The morphological characteristics of ATCC 202177 and of the five microorganisms constituting ATCC 202177 are described below in Table 2.
Morphological Characteristics of Isolates of SSII
Size and Shape
round, entire, creamy with
gram negative bacilli,
yellowish center, raised and
2.5 to 3.0 μm long and
mucoid colony about 2 mm in
0.8 to 1 μm wide
round, entire, creamy, raised
gram negative bacilli,
and mucoid colony about 2 mm
1.6 to 1.9 μm long and
0.4 to 0.5 μm wide
round, entire, creamy, raised
gram negative bacilli,
and mucoid colony about 1 mm
1.6 to 1.9 μm long and
0.8 to 1 μm wide
irregular, serrated, creamy,
gram negative bacilli,
flat and non-mucoid about 4
2.5 to 3.0 μm long and
mm in diameter
0.8 to 1 μm wide
round, yellowish, entire,
gram negative bacilli,
raised and mucoid about 1 mm
1.6 to 1.9 μm long and
0.4 to 0.5 μm wide
*The isolates were plated on TSN medium with 2% Agar.
Starting from 1% wet cell loading, e.g., 10 g/L of the TSN, each of the isolates and ATCC 202177 were grown for approximately two weeks to obtain approximately 60 grams wet cell weight for each of the six microorganisms. In separate experimental runs, 60 grams wet cell weight of each of ATCC 202177 and each of the isolates comprising ATCC 202177 were evaluated for removal of hydrogen sulfide from a gaseous mixture. The experiments were run in a Parr reactor at 1000 psi (68.03 atm) and 60° C. according to the schematic shown in FIG. 2. The data collected on residual hydrogen sulfide gas in the culture vessel over a period of time was used to calculate the removal rates of hydrogen sulfide. The data shown in Table 3 indicate that all of the constituent isolates making up ATCC 202177 are necessary to obtain high removal rates of hydrogen sulfide.
Comparative Removal of H2S by the ATCC 202177 and Each of
Its Constituting Bacterial Isolates*
Batch Mode at 1,000 psi (68.03 atmospheres), pH 7.5 and 60° C.
H2S Concentration (ppmv)
H2S Removed %
Control without bacteria
The experiment of Example 2 was conducted at atmospheric pressure. In this experiment, the gas from a single source was simultaneously fed to several different one-liter vessels, each containing 0.6 liters of TSN medium. Each vessel contained either ATCC 202177 or one of the isolates making up ATCC 202177. The control was TSN without any bacteria. In this example, the gas stream containing the gaseous sulfur species was bubbled through the vessels at 1.8 liter/hour. The removal of hydrogen sulfide was again monitored by analyzing headspace gas and continued until a steady state was reached. After the steady state was achieved, the removal was monitored for two to three hours. These data, shown in Table 4, again indicate that each one of the isolates of ATCC 202177 is required for a higher removal of hydrogen sulfide from a gas stream contaminated with sulfur compounds.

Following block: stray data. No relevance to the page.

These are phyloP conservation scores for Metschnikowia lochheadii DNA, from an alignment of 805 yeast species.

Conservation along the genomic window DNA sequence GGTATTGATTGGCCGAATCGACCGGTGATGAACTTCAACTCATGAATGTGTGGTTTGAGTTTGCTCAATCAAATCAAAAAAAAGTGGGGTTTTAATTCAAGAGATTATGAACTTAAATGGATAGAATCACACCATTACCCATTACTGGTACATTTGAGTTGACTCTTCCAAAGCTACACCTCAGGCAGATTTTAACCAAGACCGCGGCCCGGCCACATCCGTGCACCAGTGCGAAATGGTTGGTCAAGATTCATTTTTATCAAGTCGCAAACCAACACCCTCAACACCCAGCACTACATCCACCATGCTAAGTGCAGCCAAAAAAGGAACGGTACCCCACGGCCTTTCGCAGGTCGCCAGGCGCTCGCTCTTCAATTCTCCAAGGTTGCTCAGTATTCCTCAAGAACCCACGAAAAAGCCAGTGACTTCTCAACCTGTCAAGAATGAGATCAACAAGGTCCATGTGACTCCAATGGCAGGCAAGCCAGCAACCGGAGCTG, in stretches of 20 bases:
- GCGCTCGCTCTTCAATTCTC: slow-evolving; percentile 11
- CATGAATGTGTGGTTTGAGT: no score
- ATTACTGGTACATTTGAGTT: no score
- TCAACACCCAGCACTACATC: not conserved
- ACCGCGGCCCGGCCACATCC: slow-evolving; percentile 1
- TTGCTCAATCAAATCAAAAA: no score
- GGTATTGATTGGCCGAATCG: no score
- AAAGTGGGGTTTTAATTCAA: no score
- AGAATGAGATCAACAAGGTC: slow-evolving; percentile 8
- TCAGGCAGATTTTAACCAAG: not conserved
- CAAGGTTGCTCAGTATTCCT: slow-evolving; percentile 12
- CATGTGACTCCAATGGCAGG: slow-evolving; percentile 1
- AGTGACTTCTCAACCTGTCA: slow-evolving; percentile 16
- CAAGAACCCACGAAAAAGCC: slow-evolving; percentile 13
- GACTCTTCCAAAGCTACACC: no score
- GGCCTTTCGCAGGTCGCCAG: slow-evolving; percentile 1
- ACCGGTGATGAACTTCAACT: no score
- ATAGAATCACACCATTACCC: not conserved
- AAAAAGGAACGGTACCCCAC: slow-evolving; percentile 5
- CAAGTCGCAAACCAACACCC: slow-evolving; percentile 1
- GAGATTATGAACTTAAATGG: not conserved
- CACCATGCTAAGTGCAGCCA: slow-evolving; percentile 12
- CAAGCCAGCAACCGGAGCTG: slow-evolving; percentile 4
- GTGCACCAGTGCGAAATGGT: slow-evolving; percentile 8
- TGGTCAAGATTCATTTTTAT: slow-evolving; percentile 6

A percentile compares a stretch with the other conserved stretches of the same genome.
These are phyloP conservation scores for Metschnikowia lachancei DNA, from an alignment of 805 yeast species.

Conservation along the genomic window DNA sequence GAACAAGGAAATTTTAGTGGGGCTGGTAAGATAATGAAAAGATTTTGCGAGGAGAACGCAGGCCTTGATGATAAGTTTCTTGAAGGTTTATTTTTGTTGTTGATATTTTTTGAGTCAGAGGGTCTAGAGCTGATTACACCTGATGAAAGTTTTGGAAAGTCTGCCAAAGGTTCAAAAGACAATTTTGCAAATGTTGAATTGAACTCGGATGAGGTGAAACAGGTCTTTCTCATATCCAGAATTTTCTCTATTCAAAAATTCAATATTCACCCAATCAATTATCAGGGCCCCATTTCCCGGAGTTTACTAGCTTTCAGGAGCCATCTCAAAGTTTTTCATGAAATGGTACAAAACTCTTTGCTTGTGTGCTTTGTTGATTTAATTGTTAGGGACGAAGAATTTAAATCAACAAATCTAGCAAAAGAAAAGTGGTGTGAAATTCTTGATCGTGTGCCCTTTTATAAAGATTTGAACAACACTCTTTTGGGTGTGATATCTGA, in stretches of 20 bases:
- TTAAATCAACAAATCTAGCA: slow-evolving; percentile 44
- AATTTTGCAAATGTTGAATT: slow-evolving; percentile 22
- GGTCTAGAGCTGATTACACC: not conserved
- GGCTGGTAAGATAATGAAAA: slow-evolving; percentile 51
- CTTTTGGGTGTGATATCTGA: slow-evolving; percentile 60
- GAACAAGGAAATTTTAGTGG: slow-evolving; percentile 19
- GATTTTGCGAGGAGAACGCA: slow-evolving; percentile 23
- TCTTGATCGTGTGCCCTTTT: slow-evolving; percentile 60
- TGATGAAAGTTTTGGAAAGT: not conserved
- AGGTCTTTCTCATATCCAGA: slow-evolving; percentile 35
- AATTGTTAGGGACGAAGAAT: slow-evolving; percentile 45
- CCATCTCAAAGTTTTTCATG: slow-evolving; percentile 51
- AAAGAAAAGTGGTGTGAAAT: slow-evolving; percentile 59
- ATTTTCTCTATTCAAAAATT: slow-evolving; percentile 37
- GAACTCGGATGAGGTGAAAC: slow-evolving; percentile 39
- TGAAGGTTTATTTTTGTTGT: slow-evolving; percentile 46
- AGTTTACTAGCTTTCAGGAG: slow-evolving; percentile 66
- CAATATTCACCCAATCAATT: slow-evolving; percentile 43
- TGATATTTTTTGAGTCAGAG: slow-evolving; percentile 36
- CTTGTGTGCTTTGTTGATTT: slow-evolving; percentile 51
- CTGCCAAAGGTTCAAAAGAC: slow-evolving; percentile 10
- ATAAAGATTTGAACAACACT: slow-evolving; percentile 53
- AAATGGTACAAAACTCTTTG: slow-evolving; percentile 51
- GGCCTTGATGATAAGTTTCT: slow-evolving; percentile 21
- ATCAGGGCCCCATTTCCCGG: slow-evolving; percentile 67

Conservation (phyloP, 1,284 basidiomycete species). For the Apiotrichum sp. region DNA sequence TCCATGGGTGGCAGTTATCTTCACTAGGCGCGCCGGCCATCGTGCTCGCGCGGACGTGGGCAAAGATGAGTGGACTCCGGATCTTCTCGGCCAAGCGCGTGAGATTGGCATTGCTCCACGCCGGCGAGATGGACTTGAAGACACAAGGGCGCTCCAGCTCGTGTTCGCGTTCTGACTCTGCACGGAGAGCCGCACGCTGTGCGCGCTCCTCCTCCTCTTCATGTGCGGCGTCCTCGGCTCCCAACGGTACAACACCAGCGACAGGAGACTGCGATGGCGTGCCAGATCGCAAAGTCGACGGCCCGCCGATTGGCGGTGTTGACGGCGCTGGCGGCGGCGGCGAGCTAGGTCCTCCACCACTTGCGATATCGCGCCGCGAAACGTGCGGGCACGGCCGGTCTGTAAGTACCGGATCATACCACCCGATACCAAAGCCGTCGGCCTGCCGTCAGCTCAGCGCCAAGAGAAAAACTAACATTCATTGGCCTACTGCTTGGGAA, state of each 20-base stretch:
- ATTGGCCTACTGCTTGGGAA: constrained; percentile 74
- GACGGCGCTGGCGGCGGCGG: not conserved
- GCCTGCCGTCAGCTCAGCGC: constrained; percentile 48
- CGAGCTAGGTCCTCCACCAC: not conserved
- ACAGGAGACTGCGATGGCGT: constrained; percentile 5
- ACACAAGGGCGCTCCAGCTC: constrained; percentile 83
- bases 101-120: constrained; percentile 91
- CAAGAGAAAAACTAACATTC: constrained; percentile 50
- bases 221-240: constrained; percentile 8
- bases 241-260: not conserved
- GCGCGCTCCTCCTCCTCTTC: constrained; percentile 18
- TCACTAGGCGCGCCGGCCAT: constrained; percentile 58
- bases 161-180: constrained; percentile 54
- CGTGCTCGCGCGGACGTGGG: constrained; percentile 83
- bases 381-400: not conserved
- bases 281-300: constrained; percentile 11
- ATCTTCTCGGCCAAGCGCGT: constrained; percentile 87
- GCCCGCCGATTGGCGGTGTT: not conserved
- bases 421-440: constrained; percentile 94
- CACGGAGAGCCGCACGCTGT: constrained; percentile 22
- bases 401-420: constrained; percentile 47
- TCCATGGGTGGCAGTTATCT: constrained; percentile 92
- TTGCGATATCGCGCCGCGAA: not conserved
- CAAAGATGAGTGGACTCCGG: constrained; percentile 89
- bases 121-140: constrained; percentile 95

Comparative Removal of H2S by the ATCC 202177 and Each of
Its Constituting Bacterial Isolates*
Continuous Mode at Ambient Pressure
H2S Concentration (ppmv)
H2S Removed %
Control without bacteria
Examples 2 and 3 clearly establish that ATCC 202177 can remove hydrogen sulfide when carbon dioxide, methane, and nitrogen are present in the gas mixture.
The next examples were used to evaluate the removal of hydrogen sulfide in the presence of carbon dioxide, methane, nitrogen, and other compounds that are present in either the gas or the liquid phase of the reaction mixture. The compounds tested were: carbon monoxide (CO), hydrogen (H2), cyanide (CN), and ammonia (NH3) .
The experimental setup for Examples 4-7 was that shown in FIG. 2. The following gives the general experimental procedure used to evaluate the efficacy of ATCC 202177 in removing hydrogen sulfide in the presence of carbon monoxide, cyanide, and ammonia.
For these experiments, 600 mL of TSN medium was inoculated with 10% (w/v) wet cells of ATCC 202177 and the culture vessel was incubated for sixteen hours at room temperature (approximately 20-23° C.) under constant agitation. One hour prior to the experiment, the culture was supplemented with 1.2 g of organic nitrogen supplement and 6 g of sodium thiosulfate. This culture was then charged into the Parr reactor, and the reaction mixture was allowed to come to 37° C. At this point the Parr reactor was pressurized to 68.03 atm with the following gas mixtures:
To 34.01 atm with
To Additional 34.01 atm
Gas Mixture A
with Gas Mixture B
After pressurizing the Parr reactor, the headspace gas was analyzed for carbon dioxide, carbon monoxide, hydrogen, hydrogen sulfide, methane, and nitrogen. The headspace of the Parr reactor was sampled soon after pressurization (time zero) and subsequently at intervals of ten minutes for the first hour and thereafter at 15 minute intervals for two hours, and finally at one hour intervals for the duration of the experiment. The data collected showed that under the experimental conditions used, hydrogen sulfide was not removed by ATCC 202177.
Before evaluating the removal of hydrogen sulfide in the Parr reactor any further, the growth capability of ATCC 202177 in the presence of carbon monoxide and hydrogen in the gas mixture was evaluated. This experiment was conducted in three sets of three serum vials each, for a total of nine serum vials. The serum vials were distributed as follows.